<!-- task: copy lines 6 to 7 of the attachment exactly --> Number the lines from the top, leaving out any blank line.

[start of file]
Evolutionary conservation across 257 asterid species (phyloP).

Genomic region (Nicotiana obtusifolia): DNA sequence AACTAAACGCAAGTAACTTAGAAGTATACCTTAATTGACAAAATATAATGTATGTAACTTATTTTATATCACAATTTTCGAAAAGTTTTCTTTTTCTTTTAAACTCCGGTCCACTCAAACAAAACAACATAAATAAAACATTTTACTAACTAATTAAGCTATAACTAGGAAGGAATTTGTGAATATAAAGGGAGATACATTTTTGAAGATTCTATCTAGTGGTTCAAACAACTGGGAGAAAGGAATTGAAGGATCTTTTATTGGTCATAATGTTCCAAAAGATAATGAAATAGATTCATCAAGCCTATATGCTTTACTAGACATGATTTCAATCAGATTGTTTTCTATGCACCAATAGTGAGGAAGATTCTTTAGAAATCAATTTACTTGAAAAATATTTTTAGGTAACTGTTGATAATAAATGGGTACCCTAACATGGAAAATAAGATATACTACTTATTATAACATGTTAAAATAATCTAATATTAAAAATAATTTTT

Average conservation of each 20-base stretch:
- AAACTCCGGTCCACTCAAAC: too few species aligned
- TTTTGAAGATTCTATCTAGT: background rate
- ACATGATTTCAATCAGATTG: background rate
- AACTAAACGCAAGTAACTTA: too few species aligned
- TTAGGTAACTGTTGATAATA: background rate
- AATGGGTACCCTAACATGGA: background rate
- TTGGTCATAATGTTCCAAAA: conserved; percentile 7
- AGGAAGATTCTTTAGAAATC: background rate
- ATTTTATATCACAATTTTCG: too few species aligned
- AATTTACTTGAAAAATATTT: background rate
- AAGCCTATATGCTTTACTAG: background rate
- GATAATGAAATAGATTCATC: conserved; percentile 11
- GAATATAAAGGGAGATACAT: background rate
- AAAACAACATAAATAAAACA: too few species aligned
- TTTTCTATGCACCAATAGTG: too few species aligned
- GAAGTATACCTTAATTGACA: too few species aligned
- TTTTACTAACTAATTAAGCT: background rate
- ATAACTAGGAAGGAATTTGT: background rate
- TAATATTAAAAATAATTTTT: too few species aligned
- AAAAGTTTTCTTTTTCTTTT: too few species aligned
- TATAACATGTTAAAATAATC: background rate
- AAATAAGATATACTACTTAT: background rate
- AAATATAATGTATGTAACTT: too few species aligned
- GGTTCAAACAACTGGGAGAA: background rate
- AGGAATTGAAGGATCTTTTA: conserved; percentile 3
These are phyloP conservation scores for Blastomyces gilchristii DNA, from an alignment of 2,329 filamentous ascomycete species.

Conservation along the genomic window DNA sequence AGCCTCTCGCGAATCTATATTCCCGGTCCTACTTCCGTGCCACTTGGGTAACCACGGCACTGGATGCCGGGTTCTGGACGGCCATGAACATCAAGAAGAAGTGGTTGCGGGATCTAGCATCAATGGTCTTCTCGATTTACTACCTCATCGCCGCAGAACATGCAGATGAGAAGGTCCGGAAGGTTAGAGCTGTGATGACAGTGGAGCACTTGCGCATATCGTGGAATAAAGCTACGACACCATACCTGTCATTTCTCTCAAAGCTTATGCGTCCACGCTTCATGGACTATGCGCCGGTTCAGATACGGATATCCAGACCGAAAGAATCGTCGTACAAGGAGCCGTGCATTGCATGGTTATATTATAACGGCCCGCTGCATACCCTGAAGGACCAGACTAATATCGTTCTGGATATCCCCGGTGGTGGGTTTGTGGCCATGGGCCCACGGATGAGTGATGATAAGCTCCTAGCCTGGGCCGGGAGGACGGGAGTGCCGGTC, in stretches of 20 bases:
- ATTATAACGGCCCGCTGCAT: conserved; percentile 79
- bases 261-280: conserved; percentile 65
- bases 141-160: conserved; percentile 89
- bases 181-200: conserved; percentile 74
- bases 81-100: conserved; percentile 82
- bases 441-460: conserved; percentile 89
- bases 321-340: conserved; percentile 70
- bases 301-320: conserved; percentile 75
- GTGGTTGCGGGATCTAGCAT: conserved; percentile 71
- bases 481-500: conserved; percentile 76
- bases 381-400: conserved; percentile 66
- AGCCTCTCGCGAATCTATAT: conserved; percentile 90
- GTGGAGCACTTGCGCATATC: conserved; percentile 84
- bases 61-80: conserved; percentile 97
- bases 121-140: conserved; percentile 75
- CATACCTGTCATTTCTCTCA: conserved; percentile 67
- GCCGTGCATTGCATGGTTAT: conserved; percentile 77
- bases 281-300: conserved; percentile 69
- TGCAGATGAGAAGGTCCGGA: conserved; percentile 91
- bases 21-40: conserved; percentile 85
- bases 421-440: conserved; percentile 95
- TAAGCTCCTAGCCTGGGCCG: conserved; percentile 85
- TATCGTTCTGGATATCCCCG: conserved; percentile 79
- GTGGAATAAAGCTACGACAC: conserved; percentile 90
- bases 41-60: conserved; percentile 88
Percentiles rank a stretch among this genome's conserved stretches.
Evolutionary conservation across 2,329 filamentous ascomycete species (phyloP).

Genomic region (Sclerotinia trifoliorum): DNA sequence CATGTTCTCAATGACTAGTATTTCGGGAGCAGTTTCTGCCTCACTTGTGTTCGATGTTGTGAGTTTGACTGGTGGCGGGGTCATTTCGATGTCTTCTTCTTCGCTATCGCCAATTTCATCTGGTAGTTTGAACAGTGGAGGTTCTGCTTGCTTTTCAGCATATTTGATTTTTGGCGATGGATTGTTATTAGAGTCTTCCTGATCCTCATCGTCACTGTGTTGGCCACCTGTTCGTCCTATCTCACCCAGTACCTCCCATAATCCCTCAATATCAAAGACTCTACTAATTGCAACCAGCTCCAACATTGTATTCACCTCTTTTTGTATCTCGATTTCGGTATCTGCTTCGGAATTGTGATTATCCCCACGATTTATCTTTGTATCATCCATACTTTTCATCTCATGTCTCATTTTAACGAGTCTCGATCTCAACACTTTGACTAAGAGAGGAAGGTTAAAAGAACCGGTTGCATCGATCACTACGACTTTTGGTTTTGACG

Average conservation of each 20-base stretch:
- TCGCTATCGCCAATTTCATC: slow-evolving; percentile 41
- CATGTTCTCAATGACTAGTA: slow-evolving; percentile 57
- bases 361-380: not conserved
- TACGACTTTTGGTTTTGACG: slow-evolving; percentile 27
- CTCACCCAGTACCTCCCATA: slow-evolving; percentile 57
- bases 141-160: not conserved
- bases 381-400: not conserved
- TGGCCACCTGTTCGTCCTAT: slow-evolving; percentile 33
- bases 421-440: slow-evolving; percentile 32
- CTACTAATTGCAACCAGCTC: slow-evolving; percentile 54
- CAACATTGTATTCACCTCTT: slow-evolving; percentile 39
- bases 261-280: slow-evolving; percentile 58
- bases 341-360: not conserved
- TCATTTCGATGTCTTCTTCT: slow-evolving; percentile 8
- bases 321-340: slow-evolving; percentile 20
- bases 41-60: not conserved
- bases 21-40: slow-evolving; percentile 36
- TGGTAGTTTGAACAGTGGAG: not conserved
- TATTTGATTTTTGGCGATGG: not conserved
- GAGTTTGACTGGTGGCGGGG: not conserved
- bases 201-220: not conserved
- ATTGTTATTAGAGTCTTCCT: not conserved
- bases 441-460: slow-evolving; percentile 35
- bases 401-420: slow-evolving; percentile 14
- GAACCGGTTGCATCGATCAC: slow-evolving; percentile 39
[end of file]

- ACATGATTTCAATCAGATTG: background rate
- AACTAAACGCAAGTAACTTA: too few species aligned